When Mary Timmer was in high school in Chapel Hill, she took a clay class; rather than a bowl or a mug, she made clay earrings, a foreshadowing of what lay ahead for her as an artist, though she took a circuitous route to get there.
“I took my first class at Penland when I was 17, and that was also in clay,” she recalls. “I took a bunch of clay and sculpture classes in college at UNC Greensboro; they didn’t offer jewelry classes. Once I figured out glazing and the kiln, I didn’t think it was long term for me.”
Despite her degree in art education, she didn’t feel prepared to teach when she graduated. Instead, she took her first jewelry class with an artist in his home studio, and struck gold. Or, in this case, silver.
“I saw his studio and all his stuff and knew right away it was what I wanted to do. I got a 2” x 2” square of silver to work on and wanted to use as much of it as I could, so I made a huge pendant with an abstract angel I still have.”
Pendants, in fact, would become one of her calling cards as she explored her creative vision. First, she apprenticed for a Chapel Hill jeweler whose work was in handcrafted sterling silver. “It was great; they had me soldering the first day.” After three years, she was accepted into the two-year Haywood Community College Professional Crafts program. “You learned every aspect of jewelry making you could ever want to know, plus business classes that prepared you for being a studio artist.”
Timmer married a horticulture student she met in school and their son was born two weeks before she graduated. Just before that, she designed the Motherhood pendant, which she has copyrighted. “I was messing around with stones I had, and it occurred to me that it looked like me — I was eight months pregnant at the time,” she says with a laugh. “I like pieces that have significance and meaning.”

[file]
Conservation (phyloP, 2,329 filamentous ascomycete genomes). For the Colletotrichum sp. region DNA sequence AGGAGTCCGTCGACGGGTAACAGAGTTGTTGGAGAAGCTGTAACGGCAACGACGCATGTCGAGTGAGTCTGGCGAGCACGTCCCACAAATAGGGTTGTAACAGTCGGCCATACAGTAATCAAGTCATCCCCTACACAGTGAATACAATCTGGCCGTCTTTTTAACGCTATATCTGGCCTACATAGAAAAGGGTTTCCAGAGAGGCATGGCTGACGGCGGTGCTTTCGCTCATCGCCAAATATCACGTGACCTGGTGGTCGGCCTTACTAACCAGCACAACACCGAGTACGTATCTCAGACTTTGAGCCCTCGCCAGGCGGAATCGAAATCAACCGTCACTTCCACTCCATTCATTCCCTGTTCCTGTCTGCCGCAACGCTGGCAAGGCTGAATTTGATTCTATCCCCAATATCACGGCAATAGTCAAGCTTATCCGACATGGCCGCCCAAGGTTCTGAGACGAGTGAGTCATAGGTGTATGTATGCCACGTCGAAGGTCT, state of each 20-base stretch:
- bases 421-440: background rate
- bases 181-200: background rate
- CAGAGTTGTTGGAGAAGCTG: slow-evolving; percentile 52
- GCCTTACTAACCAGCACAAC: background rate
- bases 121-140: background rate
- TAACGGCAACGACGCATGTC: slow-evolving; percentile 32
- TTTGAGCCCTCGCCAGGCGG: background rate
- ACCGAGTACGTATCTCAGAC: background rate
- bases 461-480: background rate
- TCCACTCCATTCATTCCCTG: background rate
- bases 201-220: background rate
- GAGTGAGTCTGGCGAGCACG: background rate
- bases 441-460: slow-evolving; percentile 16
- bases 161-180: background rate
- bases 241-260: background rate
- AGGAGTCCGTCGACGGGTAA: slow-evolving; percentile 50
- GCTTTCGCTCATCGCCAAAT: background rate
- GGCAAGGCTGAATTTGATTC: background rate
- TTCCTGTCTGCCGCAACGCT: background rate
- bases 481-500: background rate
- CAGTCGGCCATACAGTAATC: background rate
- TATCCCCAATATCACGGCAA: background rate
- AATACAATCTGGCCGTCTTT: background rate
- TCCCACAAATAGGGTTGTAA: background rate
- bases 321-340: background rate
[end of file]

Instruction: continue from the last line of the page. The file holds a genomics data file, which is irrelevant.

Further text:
Among those are her Goddess pendant, derived from a symbol famously carved on the surface of a well in England that her aunt asked her to interpret, and her Gratitude pendant, inspired by a man who commissioned her to create something to express his thankfulness for his wife.
After college, Timmer set up a home studio in Candler and created other people’s designs for three jewelers in the area, one of whom encouraged her to apply to the Southern Highland Craft Guild. When she was accepted in 2003, she created her company, Timmer Designs, and later took the leap to studio space at Curve Gallery in the River Arts District, where she remained until February 2020, when she moved to Miya Gallery in Weaverville.
Her work with silver, she says, has evolved. “When I started, a lot of my work was high-polished shiny everything, but as I’ve gotten older, I’ve become more interested in texture, how light plays on texture. I use a patina on metal that darkens it and creates shadows. I love to create things that move, and that people want to touch.”
Mary Timmer, Candler. Timmer has a studio at Miya Gallery (20 North Main St., Weaverville, miyagallery.com). Her work is also carried at Gallery of the Mountains (111 Grovewood Road, Asheville, grovewood.com/gallery-of-the-mountains), at Mountain Nest Gallery (133 Cherry St., Black Mountain, mtnnest.com), and in the three local shops of The Southern Highland Craft Guild (Folk Art Center, 382 Blue Ridge Pkwy.; 230 Tunnel Road; and 26 Lodge St. in Biltmore Village, southernhighlandguild.org).